April 1, 2011
Click the “Order Now” link in the top menu to purchase. Simply follow the included instructions to remove all occurrences of the attack from your Microsoft SQL server database. Also includes tips on stopping subsequent attacks.
January 6, 2010
FIX IT NOW!
NOW ONLY $75
• SUPPORTS Microsoft SQL 2000/2005/2008
• FAST & EASY CLEANUP
• FREE TECH SUPPORT (EMAIL)
• FREE PREVENTION CODE
• FREE SQL BACKUP SCRIPT
•100% CUSTOMER SUCCESS RATE
UPDATED: MAY 15, 2011
NOW INCLUDED: Script for the “LIZAMOON” and “google-anallytics” trojans. If you see fake Google Analytics code + links, we have a script to clean this that’s now included!
These situations can be a total pain to cleanup, which is why we’ve written the script for you.
Here’s what it does:
- Searches all attackable tables and fields in your Microsoft SQL Server database (versions 2008, 2005, or 2000 supported)
- Counts the number of rows that have been hacked
- Cleans the string out of the fields, including text/ntext columns
- VOILA! You are back up and running.
Note that this is for attacks that use string insertion — truncation or deletion will not be fixed by this script.
INCLUDES FREE EXTRAS: SQL injection prevention code (for Active Server Pages and Microsoft .NET) and a free script for automating daily SQL Server backups to disk.
Press the “Buy Now” button below — only $75
June 1, 2008
There’s a lot of stuff out there about SQL injection attacks (including our handy cleanup script), but there’s not much that will help you figure out how to stop these attacks from occurring.
First, let’s talk about what a SQL Injection Attack really is. Some people think it’s a virus of sorts, that is “inside your site.” Not the case. These are bot attacks by other virus infected computers. They simply use a brute force approach of scanning URLs that take POST/GET inputs and attempt to send their own data to them.
So, how do you track these down and stop them? For web sites powered by Microsoft’s IIS, here are our suggestions:
- Look at your IIS logs
Try searching for the word “DECLARE” or “EXECUTE.” If you’ve been hit by an attack, these will more than likely show up in your IIS logs — at least for any attack that was attempted using “GET” posts. If you do find any instances of “DECLARE” or “EXECUTE” these are the pages to start with.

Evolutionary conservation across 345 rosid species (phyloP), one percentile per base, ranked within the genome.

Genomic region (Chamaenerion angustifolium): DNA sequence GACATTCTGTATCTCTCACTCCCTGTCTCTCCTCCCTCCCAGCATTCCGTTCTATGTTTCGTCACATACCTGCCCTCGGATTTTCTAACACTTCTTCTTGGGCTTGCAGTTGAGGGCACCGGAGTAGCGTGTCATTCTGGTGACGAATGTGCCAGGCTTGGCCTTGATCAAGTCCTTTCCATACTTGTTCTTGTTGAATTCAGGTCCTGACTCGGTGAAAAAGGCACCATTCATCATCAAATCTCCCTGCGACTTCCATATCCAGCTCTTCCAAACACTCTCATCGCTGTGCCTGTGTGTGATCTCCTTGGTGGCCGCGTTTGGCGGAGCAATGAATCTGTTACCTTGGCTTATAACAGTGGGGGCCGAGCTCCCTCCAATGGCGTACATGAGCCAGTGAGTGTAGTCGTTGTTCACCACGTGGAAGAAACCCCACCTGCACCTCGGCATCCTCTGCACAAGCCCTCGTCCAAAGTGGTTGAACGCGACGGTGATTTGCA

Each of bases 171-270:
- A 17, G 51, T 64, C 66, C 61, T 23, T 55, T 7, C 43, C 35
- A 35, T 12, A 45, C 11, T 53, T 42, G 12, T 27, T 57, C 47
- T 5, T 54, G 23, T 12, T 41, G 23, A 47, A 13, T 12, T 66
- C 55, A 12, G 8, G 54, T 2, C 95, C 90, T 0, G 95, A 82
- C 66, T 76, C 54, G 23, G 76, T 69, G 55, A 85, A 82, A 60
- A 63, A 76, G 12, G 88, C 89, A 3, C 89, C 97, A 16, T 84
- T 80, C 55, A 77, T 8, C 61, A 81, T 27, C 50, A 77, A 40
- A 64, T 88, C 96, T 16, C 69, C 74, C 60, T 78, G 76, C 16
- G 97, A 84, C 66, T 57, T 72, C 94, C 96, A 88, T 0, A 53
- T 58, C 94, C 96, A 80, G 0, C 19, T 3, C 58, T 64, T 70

- Use centralized database connection handling
Simple, make a centralized file (e.g. connection.asp if you are using ASP — see our free example) that handles all of your DB access. This way, it’s easier to make sure that you are SQL encoding your pages. You can easily search queries for “DECLARE” and “EXECUTE” and stop the attacks dead in their tracks.
- Implement a site wide solution
If you are running your own server, we highly recommend ISAPI_Rewrite from HeliconTech (http://www.helicontech.com/isapi_rewrite). This is an ISAPI filter that allows you to do a variety of things, including scan URL data. This will stop 99% of attacks without changing ANY code on your site!
If you have any questions, tips, or comments, please use the contact us link above.
May 26, 2008
As you may notice, Microsoft SQL Server will gradually consume more and more memory after it starts…Most people (us included) will wonder if this means that there are memory leaks or unclosed connections. While you should make sure to close all unused connection, this is actually normal behavior — just check the Microsoft knowledge base #321363.
While there are a variety of memory configuration options, we have a nice bandaid fix: restart SQL server during off hours. Simply make a .bat file with the code below and use windows scheduler to run the file when traffic is low:
NET STOP SQLSERVERAGENT
NET STOP MSSQLSERVER
NET START MSSQLSERVER
NET START SQLSERVERAGENT
April 4, 2008
A common issue for users of SQL Server databases is disk space and the size of the physical log file and database. While we’re not going to attempt to make “one size fits all” statement on database maintenance plans, we though it would be helpful to provide a few suggestions that will help you trim the size of your files when you are in a pinch.
Steps to truncating log files and shrinking your database:
1. Get the physical names of your database file (MDF) and log file (LDF):
Run the following system stored procedure:
This command will return a variety of information, including the physical size (the “size” column) and the path and name of your database and log files (in the “filename” column).
Record the name of the file from the “filename” colunm, excluding the path and file extension (e.g. if filename contains “C:\sqldatabases\yourdatabase_data.mdf” you want to save the string “yourdatabase_data”)
2. Truncate the database and shrink the database
The following set of SQL will shrink your database and “truncate” the log file. File in the parmaters surrounded by <…>. Note that you’ll need the two filename values from step 1.
BACKUP LOG <yourdatabasename> WITH TRUNCATE_ONLY
DBCC SHRINKFILE (<yourdatabaselogfilename>, 1)
DBCC SHRINKFILE (<yourdatabasedatafilename>, 1)
When complete, this script will output the same information as in step 1. Compare the new size with the old.